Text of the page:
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How to add a custom CA Certificate on Debian


:   Alexander


If you're a Debian user, you may sometimes need to install a custom Certificate Authority (CA) certificate on your system. Debian 11 comes with a pre-installed set of CA certificates, but if you need to use a particular service or application that requires a custom or self-signed certificate, you'll need to add it to your system's trusted CA store.

Step 1: Copy the Certificate to the Appropriate Location

Firstly, copy the certificate to the appropriate location on the Debian 11 system. By convention, most CA certificates are stored in the /usr/local/share/ca-certificates/ directory. In this example, let's assume the certificate name is SecurityAppliance_SSL_CA.pem and I already have the certificate contents.

cd /usr/local/share/ca-certificates/
sudo nano SecurityAppliance_SSL_CA.pem

Step 2: Convert the .pem certificate into x509

Skip this step if your certificate is already in x509 format (.crt)

Since Debian only accepts CA certs in x509 format (better known as .crt) we'll need to convert the .pem file to a .crt this can be accomplished with the openssl command.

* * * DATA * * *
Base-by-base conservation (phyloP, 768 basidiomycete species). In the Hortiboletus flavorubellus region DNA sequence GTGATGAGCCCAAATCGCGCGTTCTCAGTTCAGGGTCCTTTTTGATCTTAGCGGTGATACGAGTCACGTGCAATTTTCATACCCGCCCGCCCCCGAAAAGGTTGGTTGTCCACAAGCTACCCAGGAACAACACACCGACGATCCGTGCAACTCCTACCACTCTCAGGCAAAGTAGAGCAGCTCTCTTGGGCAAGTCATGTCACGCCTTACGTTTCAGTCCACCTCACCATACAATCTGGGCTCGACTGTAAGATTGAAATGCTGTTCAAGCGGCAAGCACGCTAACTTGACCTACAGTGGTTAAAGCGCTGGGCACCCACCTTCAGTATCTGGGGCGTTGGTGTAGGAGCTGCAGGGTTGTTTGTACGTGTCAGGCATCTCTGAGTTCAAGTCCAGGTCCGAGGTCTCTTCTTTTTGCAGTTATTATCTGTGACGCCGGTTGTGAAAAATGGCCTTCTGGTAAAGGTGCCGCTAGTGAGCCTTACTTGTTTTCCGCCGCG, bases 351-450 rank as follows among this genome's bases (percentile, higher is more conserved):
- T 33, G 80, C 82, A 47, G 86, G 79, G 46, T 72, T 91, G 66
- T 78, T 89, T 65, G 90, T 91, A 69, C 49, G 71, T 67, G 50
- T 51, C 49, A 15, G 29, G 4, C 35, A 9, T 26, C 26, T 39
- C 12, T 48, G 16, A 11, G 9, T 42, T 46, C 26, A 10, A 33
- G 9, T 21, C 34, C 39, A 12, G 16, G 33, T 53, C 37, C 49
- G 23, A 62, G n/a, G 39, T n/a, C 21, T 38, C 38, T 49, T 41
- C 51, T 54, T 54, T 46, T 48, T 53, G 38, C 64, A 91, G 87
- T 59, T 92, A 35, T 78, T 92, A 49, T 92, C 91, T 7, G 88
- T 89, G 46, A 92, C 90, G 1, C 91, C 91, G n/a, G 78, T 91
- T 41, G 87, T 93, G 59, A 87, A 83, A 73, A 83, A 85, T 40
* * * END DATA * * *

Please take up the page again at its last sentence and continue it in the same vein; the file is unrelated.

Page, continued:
openssl x509 -inform PEM -in /usr/local/share/ca-certificates/SecurityAppliance_SSL_CA.pem -out SecurityAppliance_SSL_CA.crt

Step 3: Update the System's CA Certificate Store

After copying the certificate, update the system's CA certificate store using the following command:

sudo update-ca-certificates
This command will read the certificates in the /usr/local/share/ca-certificates/ directory and add them to the CA certificate store.

Extra: Removing your Custom CA Certificate

Removing your custom CA certificate is even simpler, just delete the certificate from the directory /usr/local/share/ca-certificates/ and then ask Debian to update the CA certificate store, but completely this time.

sudo update-ca-certificates --fresh